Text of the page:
Skip to comments.North Pole control will be decided in orderly way: Arctic countries
Posted on 05/28/2008 8:22:30 PM PDT by Dawnsblood
Michael Byers, professor of global politics and international law at the University of British Columbia, said Ottawa should pay closer attention to co-operation with its Arctic neighbours and not engage in "conflict and heated rhetoric."
Byers said Canada cannot back up strong words with the hardware needed to assert sovereignty in the North.
Byers and other critics say Canada's surveillance and control of the North falls short, even with Ottawa's recent plans for a bigger military presence.
Norway, the United States, Denmark and Russia also have claims in the vast region.
Denmark is gathering scientific evidence to show that the Lomonosov Ridge, a 2,000-kilometre underwater mountain range, is attached to Greenland, making it a geological extension of the island.
Under the 1982 UN Convention on the Law of the Sea, Arctic countries have 10 years after ratification to prove their claims under the largely uncharted polar ice pack. All countries with claims to the Arctic have ratified the treaty, with the exception of the United States.
President George W. Bush has been pushing the U.S. Senate to ratify the treaty.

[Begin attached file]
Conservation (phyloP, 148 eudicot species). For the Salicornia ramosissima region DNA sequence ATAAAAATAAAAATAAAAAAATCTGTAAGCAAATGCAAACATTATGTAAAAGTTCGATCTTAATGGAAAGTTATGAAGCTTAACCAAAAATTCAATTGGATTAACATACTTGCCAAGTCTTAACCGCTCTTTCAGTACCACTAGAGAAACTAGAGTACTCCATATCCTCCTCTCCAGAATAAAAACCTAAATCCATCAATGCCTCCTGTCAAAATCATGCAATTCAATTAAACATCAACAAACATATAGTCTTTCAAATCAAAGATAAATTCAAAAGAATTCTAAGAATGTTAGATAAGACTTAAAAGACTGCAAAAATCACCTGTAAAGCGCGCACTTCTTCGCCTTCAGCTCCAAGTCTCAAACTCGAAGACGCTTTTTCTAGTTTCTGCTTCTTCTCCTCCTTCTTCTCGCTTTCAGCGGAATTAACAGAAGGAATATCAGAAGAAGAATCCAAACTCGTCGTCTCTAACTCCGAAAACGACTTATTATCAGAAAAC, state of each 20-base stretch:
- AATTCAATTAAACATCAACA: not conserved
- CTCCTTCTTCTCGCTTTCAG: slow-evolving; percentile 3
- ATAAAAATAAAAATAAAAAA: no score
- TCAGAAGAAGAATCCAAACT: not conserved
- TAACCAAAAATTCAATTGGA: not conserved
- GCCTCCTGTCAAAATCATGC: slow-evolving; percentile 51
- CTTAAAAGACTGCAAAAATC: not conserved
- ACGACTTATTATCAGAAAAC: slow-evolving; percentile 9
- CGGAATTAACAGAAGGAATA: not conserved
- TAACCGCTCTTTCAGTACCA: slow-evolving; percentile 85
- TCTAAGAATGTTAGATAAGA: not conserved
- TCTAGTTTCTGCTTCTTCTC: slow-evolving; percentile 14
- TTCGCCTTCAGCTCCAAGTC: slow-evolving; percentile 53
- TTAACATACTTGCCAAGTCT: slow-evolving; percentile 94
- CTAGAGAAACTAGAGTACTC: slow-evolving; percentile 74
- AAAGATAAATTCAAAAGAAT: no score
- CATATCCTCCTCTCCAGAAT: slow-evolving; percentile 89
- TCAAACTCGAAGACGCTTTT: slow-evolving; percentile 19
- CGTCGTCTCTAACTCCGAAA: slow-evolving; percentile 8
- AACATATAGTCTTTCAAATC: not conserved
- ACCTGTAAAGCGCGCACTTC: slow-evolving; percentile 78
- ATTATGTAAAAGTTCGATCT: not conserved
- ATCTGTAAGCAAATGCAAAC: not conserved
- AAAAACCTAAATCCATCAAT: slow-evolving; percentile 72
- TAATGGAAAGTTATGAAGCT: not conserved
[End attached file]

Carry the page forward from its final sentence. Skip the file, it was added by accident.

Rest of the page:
The Law of the Sea, concluded in 1982 and in force since 1994, would give the United States "a seat at the table" when rights over natural resources are debated, Bush said in October. Opponents say that the agreement would impinge on U.S. military and economic sovereignty.
(Excerpt) Read more at cnews.canoe.ca ...
Balderdash!! The North Pole belongs to Santa Claus and nobody else.
We don’t need a “Treaty of the Sea”. Just tell the world where we believe our “economic zone” ends, and let them cross that line if they dare.
>President George W. Bush has been pushing the U.S. Senate to ratify the treaty.<
Pushing? The treaty is in effect. Whether or not the US signs is irrelevant.
What is significant about this is that these individual nations can get together to reach a compromise to carve up an area, then sanction it thru the Commission on the Continental Shelf.
It is in the US's interests for the Arctic to be international waters. While the US can and is participating in these negotiations, because the US has not signed the treaty, she has less, or little, influence on the outcome.
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